10th International Symposium on Stabilization, Safety, and Security of Distributed Systems


Call for Papers


Nov 21-23 2008


Doubletree Hotel Dearborn

5801 Southfield Freeway

Detroit, MI 48228


The Symposium is a prestigious international forum for researchers and practitioners in the design and development of fault-tolerant distributed systems with self-* properties, such as self-stabilizing, self-configuring, self-organizing, self-managing, self-repairing, self-healing, self-optimizing, self-adaptive, and self-protecting.

The theory of self-stabilization has been enriched in the last 30 years by high quality research contributions in the areas of algorithmic techniques, formal methodologies, model theoretic issues, and composition techniques. All these areas are essential to the understanding and maintenance of self-* properties in fault-tolerant distributed systems.

Research in distributed systems is now at a crucial point in its evolution, marked by the importance of dynamic systems such as peer-to-peer networks, large-scale wireless sensor networks, mobile ad hoc networks, robotic networks, etc. Moreover, new applications such as grid and web services, banking and e-commerce, e-health and robotics, aerospace and avionics, automotive, industrial process control, etc. have joined the traditional applications of distributed systems.

Now, more than ever, the theory of self-stabilization has tremendous impact in these areas. Last two years, the scope of the symposium was expanded to cover all safety and security related aspects of self-* systems. The symposium solicits contributions on all these aspects from theoretical contributions, to reports of the actual experience of applying the principles of self-stabilization to static and dynamic systems.

Topics of interest include, but are not limited to:


q       self-stabilizing systems

q       self-managed, self-assembling, autonomic and adaptive systems

q       self-optimizing and self-protecting systems

q       self-* abstractions for implementing fundamental services in static and dynamic distributed systems

q       impossibility results and lower bounds for self-* systems

q       application of stabilizing algorithms and techniques in dynamic distributed systems

q       data and code stabilization

q       algorithms for self-* error detection/correction

q       models of fault-tolerant communication

q       stochastic, physical, and biological models to analyze self-* properties


q       safety critical systems

q       trust models and specifications

q       semantics of trust, distrust, mistrust, over-trust, cheat, risk and reputation

q       trust-related security and privacy

q       reliable and dependable systems

q       fault-tolerant algorithms and systems, hardware redundancy, robustness, survivable systems, failure recovery

q       program maintenance for safety preservation

q       peer-to-peer networks, sensor networks, MANETs, and wireless mesh networks

q       self-* properties and their relation with classical fault-tolerance

q       safety of election systems



q       security of network protocols

q       security of sensor and mobile networks protocols

q       secure architectures, frameworks, policy, intrusion detection/awareness

q       proactive security

q       security protocols for self-* systems

q       peer-to-peer networks, sensor networks, MANETs, and wireless mesh networks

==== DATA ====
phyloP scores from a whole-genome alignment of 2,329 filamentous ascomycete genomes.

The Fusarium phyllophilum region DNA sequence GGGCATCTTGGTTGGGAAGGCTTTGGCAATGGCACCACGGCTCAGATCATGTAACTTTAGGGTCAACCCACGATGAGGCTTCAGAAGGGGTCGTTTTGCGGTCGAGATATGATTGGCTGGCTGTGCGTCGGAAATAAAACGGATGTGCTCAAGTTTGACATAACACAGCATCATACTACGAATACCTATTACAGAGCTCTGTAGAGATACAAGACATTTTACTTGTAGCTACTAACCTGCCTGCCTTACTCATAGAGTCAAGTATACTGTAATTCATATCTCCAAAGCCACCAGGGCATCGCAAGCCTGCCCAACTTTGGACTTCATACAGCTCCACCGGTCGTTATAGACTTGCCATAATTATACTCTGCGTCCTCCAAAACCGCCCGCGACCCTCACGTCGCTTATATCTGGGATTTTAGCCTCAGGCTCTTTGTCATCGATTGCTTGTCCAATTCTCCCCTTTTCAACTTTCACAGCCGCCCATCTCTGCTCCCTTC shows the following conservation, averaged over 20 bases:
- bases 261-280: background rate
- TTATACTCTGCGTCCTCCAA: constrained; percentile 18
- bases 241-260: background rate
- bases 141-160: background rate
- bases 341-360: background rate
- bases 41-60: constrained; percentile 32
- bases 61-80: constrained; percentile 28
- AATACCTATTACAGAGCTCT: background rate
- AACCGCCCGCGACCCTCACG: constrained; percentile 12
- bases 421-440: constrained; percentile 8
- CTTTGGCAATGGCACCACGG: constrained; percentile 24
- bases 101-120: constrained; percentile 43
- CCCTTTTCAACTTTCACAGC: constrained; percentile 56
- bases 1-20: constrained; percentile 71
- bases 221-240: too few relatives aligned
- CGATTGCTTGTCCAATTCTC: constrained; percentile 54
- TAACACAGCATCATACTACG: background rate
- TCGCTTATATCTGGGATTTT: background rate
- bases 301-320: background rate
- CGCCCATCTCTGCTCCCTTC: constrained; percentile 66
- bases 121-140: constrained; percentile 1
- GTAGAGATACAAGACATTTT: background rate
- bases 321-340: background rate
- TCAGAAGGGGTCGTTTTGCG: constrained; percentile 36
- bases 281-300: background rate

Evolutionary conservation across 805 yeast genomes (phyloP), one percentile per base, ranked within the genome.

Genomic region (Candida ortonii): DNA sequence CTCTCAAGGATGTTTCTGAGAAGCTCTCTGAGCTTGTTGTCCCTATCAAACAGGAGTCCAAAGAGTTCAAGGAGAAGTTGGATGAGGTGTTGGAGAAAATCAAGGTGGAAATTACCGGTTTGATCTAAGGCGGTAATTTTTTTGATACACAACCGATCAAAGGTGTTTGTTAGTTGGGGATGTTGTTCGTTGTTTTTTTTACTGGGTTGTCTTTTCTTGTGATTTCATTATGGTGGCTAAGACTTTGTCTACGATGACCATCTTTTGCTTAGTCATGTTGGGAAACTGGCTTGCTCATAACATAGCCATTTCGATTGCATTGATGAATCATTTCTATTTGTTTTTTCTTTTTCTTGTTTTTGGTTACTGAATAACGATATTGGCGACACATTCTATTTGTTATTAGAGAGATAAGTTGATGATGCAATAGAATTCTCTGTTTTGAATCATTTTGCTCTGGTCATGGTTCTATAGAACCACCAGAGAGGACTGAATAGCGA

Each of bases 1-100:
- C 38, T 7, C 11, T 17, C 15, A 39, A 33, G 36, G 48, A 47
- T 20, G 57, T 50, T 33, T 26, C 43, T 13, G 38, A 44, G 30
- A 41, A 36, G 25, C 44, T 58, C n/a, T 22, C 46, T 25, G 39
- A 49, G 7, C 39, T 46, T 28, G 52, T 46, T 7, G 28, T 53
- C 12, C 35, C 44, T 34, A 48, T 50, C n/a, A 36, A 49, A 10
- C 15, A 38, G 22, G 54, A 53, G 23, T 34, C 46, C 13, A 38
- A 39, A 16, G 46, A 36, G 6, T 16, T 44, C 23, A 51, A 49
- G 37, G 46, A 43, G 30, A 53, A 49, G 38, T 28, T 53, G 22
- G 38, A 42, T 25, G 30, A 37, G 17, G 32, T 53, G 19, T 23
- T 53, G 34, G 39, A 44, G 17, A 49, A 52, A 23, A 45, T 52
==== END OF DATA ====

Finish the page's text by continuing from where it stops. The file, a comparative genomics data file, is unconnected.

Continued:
q       security of election systems

Contributors are invited to submit a PDF file of their paper. Submissions should be no longer than 4800 words and should not exceed 12 pages on A4-size paper using at least 11 point font and reasonable margins (the page limit includes all figures, tables, and graphs). Submissions should include a cover page (that does not count toward the 12 page limit) that includes paper title, authors and affiliations, contact author's e-mail address, an abstract of the work in a few lines, and a few keywords. Submitted papers may have appendices beyond the 12 page limit, but reviewers are free to disregard any material beyond the 12 page limit. A paper submitted is expected to be original research not previously published; a submission may not be concurrently submitted or to any other conference, workshop, or journal.

The proceedings of the conference will be published in the Springer Verlag Lecture Notes in Computer Science (LNCS) series.

Keynote Speakers

Anish Arora, Ohio State University, USA

Michael Reiter, University of North Carolina at Chapel Hill, USA

Ulrich Schmid, Vienna University of Technology, Austria

Review Process

SSS 2008 review process will include rebuttal phase. Authors would be able to provide rebuttal of reviews. The intended dates for this rebuttal phase is August 10-13. Authors would have 72 hours to provide a rebuttal. It is strongly encouraged that the contact author be chosen such that he/she would be available to read his/her email during this time.

Best paper award:

A best paper award will be given to the author(s) of the best student-authored paper. A paper is eligible if a co-author is a full-time student at the time of submission and has made a significant contribution to it. To inform the program committee about a paper's eligibility, please indicate the corresponding box in the submission page.

Important Dates


Submission: July 7, 2008 for abstracts

Submission: July 10, 2008 for full papers

Initial notification: August 10, 2008 (tentative)

End of Rebuttal period: August 13, 2008 (tentative)

Final Notification: August 20, 2008

Camera Ready Submission: August 28, 2008

Conference: Nov 21-23 2008

Special Issue

Selected papers from the conference would be invited to a special issue in Theoretical Computer Science. More detailed instructions on this would be available at a later time.